So after a couple of months of working, one morning he wakes up and starts wondering about his job; it wasn’t what he expected, it’s not very fullfilling and his colleagues are not at all motivating people. So Tom asks the big question: “Why should I go to work today, if I don’t want to? What will be the consequences if I don’t go?” Being a sensible guy, a couple of minutes later he has packed his stuff and is on his way to the mainland. Which is where I meet him. He tells me he just had to get out, and even didn’t take the time to talk to his boss. Which seems irresponsible, but logical to me; because your boss, and the other people around you will want to talk you into staying and they’d probably succeed in tricking you into following your mind instead of your heart. So, we drive for hours, do some talking, then listen to the radio until after a while Tom turns the volume down: “I’m supposed to go working in 5 minutes, so my boss will probably call me.” And indeed, about 10 minutes later the phone rings. And it rings again. And again. Tom is just continueing driving however, and not just because it’s forbidden to drive and call at the same time. What is there to say? His former chief might, after all, still trick him into going back to a job which he doesn’t like.

This entry was posted in Uncategorized. Bookmark the permalink.

8 Responses to Working life?

  1. Wieke says:

    I think it isn’t just tricking you to stay with your job. You’re forgetting the other side of the story: this man has co-workers and a boss who trust him. They have made deals and appointments with him. I don’t think it’s very nice to leave these people without saying anything.

  2. Frank Verhart says:

    Wieke’s words make sense to me. However, still everyone needs to grow up. This will happen somehow; the hard way is possible as well. Soon Tom might find himself without income and, what may be worse, without reference on his Curriculum. A hitchhikers meets all kinds of peculiar people while going from A to B.

  3. jurgen says:

    You’re absolutely right, it’s very inconsiderate of Tom to just leave. No argument here.

    Now let’s delve a little bit deeper:
    *What if you’re stuck in a live you don’t like; how do you get out if people around you all argue that you should stay in this live?

    *How long can you procrastinate living NOW, for living in the future?

    Live happens here and now, not in the past, not in the future. If you have food to eat and clothes to wear, why care about money or references?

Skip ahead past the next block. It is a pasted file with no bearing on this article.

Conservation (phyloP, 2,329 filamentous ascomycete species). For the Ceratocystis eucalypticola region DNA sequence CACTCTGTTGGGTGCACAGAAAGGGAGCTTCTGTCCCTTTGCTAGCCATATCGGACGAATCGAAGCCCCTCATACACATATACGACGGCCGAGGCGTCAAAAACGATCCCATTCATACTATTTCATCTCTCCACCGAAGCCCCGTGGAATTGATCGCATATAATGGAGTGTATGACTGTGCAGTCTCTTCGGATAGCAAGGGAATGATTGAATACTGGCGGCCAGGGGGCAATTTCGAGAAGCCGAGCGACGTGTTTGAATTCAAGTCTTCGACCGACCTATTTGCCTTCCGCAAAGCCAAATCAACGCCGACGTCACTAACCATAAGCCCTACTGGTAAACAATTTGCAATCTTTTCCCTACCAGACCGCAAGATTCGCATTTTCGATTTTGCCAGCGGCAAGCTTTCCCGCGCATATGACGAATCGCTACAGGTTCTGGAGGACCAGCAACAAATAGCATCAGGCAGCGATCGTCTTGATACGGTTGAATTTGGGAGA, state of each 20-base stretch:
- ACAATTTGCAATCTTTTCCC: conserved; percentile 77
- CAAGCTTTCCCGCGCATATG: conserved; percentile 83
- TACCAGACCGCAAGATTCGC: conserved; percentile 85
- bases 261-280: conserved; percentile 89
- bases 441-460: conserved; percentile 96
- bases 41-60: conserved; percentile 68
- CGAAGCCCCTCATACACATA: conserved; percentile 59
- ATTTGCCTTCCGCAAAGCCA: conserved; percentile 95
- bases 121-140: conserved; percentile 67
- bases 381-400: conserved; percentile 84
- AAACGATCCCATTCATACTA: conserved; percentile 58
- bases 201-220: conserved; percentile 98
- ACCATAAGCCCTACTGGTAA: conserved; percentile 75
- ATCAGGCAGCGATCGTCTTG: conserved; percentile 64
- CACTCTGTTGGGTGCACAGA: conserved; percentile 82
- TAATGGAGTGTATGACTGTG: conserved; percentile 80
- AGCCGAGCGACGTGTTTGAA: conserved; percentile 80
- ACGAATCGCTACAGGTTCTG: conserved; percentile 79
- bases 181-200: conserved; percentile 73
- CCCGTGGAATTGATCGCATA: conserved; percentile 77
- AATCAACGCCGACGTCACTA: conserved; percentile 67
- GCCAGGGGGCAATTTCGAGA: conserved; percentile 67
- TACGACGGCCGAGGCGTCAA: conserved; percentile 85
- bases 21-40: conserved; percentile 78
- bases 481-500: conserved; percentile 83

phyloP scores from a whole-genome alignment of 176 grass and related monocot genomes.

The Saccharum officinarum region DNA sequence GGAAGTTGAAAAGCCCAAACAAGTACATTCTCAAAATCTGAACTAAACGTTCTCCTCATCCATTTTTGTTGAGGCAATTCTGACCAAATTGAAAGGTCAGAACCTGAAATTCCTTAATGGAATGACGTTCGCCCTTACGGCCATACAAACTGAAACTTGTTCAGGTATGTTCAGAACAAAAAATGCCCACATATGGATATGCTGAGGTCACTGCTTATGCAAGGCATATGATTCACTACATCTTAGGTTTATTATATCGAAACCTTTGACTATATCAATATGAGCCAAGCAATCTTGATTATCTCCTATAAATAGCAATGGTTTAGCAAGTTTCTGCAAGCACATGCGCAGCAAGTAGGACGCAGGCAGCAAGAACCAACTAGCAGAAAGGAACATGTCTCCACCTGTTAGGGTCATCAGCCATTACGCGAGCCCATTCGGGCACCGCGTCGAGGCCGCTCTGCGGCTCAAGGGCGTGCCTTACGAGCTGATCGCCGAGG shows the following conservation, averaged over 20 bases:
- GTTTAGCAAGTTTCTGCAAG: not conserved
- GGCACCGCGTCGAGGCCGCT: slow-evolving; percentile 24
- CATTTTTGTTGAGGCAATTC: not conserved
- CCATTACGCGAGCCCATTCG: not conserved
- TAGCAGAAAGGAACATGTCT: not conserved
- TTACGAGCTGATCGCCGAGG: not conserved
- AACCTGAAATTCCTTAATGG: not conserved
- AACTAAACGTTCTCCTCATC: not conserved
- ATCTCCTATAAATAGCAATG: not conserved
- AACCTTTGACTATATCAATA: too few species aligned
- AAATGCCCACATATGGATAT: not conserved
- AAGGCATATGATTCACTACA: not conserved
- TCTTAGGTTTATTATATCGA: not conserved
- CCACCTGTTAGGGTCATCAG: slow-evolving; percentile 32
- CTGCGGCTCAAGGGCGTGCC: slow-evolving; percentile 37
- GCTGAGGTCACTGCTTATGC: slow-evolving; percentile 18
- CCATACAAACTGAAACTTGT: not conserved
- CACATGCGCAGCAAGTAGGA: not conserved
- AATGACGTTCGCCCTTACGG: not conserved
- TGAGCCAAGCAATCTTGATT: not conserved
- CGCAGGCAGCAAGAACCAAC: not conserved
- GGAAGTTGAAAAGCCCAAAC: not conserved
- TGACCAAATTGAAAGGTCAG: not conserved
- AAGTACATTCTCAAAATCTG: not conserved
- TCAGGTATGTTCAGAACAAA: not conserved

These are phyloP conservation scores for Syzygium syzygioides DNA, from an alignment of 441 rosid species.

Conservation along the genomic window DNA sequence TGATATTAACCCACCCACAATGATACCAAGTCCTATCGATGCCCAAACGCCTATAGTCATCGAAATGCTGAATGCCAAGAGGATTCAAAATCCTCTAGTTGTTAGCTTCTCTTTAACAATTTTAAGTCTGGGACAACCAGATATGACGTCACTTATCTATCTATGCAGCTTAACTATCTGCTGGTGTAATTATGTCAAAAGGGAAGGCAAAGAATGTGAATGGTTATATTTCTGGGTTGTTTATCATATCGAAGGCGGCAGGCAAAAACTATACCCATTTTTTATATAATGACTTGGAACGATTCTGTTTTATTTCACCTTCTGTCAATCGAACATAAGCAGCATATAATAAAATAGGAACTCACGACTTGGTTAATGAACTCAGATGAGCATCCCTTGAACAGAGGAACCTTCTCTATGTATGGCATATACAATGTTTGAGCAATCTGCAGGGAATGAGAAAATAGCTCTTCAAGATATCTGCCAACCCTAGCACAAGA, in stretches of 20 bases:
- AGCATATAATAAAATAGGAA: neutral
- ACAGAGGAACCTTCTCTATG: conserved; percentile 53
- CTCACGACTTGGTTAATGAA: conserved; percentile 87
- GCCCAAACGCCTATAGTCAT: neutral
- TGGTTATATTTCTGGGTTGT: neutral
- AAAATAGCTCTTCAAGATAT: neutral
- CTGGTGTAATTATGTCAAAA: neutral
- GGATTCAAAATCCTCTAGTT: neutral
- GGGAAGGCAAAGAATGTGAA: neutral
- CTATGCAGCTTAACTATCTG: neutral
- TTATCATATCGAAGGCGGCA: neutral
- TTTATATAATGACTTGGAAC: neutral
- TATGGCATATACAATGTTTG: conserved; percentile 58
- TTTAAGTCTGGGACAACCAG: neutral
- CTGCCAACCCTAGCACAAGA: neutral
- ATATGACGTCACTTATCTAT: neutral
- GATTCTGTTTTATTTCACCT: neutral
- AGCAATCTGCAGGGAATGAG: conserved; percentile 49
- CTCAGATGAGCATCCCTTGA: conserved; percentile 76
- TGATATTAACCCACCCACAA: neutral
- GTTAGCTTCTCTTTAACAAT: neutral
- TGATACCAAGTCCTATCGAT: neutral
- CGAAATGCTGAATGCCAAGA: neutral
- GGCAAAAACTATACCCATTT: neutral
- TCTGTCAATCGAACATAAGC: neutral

4. jurgen says:

    By the way, what means “Growing up”?

    There many eastern philosophies which hold that all so called civilized countries have still a lot of growing up to do.

    Or, as the Dalai Lama put it:
    “It is no measure of succes to be well adjusted to a thoroughly sick society.”

    In friendship,
    Jurgen

  5. Frank Verhart says:

    > If you have food to eat and clothes to wear, why care about money or references?

    If you decide to be a professional you need to respect the rules of your profession. If your profession yields you more vitamins than your body can digest, or more money than you (think you) can spend, and if you feel this type of luxury is not needed or is made at high other expenses (low on feelings of luck, happiness and fitness), then apply appropriate measures. After contemplation.

    Thinking of it – do not reason for other people. After all Tom may have made a decision which could have meaningfull and good consequences.

    To live and let live.

  6. Wieke says:

    People need more than food and clothes. In order to be happy and satisfied with their lives, they need to have an occupation which makes them happy, to challenge them to become more then thay are (in other words: to learn stuff) and of which they are proud. For most people, just eating and sleeping is unsatisfying in the long run.

    I also think that whatever happens, you will allways live a little bit in the future. Making plans to improve your life is normal and human.

    About being stuck: find better friends, but not friens who only tell you what you want to hear. Sometimes others see things you cannot see at the moment.
    Travelling is nice, but it is also possible that it is just a flight from things you haven’t fixed yet or that it will not make you happy in the long run.

  7. Wieke says:

    About growing up: I think it means
    1. you are considerate of others in you decisions, 2. making choices which are in balance of usefullness and hapinesscreation in short term and in the long run,
    3. not being too impulsive,
    4. taking good care of yourself and others
    5. taking responsibility for your actions
    6. being realistic (which does’nt rule out following your dreams)

  8. Jurgen says:

    Hey Frank & Wieke,
    I appreciate the time and effort you’ve taken in writing a well thought-out reply. Perhaps we can continue this discussion in real life someday
    .

    Best wishes,
    Jurgen

Leave a Reply

Your email address will not be published.